ERISA Trumps Oklahoma Bad Faith Law: Court

March 3, 2003 (PLANSPONSOR.com) - A federal appeals court has agreed with a lower court's ruling that Oklahoma's bad faith law is preempted by ERISA

The case ruled on by the US 10 th Circuit Court of Appeals involved a decision by a federal judge in the US District Court for the Northern District of Oklahoma that ERISA prohibited plaintiff Sallee Conover from pursuing a state bad faith claim against her employer’s long-term disability¬†(LTD) insurance plan.

The ERISA preemption issue has generated a large amount of case law as federal courts around the country grapple with how extensive ERISA’s application should be when it comes to a variety of state statutes. Federal law provides that ERISA preempts “any and all State laws insofar as they may now or hereafter relate to any employee benefit plan” but does not legally interfere with state laws “regulat[ing] insurance.” ¬† In their appeals court case, Conover’s lawyers argued that Oklahoma’s bad faith law is saved from preemption because of the insurance-regulation clause, but appeals judges rejected that contention.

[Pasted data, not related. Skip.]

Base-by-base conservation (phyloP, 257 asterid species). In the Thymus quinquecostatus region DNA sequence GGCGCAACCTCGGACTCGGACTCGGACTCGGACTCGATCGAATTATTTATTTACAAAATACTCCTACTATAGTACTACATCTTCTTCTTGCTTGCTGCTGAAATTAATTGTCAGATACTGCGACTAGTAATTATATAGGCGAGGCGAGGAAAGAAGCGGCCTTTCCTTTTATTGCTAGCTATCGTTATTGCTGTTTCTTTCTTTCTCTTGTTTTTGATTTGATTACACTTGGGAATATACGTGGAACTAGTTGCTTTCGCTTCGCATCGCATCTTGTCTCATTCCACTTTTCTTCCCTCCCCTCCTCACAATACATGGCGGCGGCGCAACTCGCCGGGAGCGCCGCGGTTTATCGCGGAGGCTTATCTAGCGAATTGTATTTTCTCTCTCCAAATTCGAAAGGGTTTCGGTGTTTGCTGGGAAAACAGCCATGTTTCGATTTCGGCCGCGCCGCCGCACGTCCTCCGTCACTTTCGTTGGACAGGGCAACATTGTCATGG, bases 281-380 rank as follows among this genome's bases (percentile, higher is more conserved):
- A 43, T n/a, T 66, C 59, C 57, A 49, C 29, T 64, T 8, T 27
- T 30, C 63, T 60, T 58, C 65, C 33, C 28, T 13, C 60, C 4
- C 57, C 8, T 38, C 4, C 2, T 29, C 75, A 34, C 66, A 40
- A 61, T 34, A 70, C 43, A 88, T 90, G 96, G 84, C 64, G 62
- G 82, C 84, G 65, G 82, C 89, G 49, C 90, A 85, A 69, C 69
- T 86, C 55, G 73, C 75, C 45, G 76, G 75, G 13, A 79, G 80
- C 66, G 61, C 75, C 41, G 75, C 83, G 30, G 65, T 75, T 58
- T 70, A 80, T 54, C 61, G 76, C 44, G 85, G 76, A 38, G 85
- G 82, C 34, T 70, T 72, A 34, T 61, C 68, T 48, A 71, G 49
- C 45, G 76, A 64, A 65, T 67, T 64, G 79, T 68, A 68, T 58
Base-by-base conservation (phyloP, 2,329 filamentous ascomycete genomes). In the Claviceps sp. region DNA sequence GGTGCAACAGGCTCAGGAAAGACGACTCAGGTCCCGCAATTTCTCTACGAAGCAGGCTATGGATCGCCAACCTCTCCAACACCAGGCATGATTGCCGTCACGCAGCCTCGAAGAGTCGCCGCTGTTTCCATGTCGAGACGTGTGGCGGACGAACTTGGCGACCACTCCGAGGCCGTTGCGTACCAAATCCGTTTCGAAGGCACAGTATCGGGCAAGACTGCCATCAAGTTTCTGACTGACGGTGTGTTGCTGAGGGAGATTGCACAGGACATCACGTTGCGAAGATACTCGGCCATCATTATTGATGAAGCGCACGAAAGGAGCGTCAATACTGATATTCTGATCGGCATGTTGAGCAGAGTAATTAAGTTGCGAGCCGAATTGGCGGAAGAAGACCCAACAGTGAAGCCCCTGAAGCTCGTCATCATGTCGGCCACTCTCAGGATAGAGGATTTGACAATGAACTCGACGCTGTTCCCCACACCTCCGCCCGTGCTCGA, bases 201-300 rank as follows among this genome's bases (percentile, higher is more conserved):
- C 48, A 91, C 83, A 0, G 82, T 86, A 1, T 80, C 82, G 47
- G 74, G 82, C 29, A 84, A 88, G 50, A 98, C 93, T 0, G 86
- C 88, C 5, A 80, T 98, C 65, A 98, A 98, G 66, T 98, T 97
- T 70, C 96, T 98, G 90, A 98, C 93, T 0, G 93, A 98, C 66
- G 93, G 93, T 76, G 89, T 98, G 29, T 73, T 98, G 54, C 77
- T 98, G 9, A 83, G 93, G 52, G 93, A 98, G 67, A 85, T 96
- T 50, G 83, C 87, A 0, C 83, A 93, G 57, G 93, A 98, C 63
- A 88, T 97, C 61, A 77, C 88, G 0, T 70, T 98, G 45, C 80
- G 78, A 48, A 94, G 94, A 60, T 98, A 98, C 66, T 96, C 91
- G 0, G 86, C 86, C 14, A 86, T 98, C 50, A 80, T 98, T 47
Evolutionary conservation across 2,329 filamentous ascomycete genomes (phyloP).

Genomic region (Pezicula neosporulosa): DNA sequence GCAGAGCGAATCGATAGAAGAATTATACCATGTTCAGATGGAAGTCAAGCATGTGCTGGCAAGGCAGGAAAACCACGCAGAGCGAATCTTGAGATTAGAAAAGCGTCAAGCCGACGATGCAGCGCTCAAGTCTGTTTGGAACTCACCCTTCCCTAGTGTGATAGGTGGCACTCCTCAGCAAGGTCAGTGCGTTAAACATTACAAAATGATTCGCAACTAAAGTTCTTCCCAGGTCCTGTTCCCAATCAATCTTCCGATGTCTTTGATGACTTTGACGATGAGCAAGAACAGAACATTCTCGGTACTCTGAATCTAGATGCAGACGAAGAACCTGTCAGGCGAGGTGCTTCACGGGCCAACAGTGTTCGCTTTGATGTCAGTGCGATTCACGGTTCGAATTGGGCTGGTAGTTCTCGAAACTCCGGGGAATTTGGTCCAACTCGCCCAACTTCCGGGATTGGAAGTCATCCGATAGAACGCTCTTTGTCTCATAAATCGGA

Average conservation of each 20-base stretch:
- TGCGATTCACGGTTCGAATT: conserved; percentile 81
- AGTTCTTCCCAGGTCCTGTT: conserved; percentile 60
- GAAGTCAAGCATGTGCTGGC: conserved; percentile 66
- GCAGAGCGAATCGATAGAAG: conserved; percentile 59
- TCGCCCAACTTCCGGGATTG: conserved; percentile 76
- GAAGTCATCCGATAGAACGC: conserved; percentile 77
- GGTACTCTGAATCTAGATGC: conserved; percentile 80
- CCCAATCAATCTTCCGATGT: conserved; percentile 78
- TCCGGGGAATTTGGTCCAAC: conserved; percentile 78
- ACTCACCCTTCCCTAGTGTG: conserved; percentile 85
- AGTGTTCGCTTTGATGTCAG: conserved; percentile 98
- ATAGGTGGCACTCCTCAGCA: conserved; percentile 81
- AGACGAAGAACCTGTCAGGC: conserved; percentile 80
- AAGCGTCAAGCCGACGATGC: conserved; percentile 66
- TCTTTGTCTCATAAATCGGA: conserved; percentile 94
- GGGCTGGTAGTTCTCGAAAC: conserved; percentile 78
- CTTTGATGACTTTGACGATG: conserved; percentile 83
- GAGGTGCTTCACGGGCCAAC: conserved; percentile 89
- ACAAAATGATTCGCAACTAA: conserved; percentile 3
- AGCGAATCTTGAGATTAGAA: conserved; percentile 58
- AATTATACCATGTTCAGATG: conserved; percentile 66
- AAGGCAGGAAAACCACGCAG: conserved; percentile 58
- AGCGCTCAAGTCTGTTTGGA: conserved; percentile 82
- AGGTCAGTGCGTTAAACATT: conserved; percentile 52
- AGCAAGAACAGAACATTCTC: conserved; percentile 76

According to the appeals ruling, Conover’s LTD insurance plan was administered by Aetna US Healthcare. Conover was injured in a car accident and submitted a claim to Aetna for disability benefits. Aetna approved her claim and began making monthly benefit payments to her.

After further investigation, however, Aetna determined Conover could perform her job and suspended her benefits. Conover responded by filing a lawsuit in Tulsa County District Court, alleging intentional breach of contract and bad faith. The bad faith claim was based on Oklahoma state law. Aetna successfully had the case transferred to federal court.

A few months later, Aetna reviewed additional information regarding Conover’s claim for disability benefits and determined she remained eligible for the benefits. Aetna reinstated her benefits and paid all back benefits due. Around the same time, Aetna asked the lower federal court for a determination regarding ERISA preemption. The lower court ruled that ERISA preempted Conover’s bad faith allegation and the appeals judges agreed in the latest decision.

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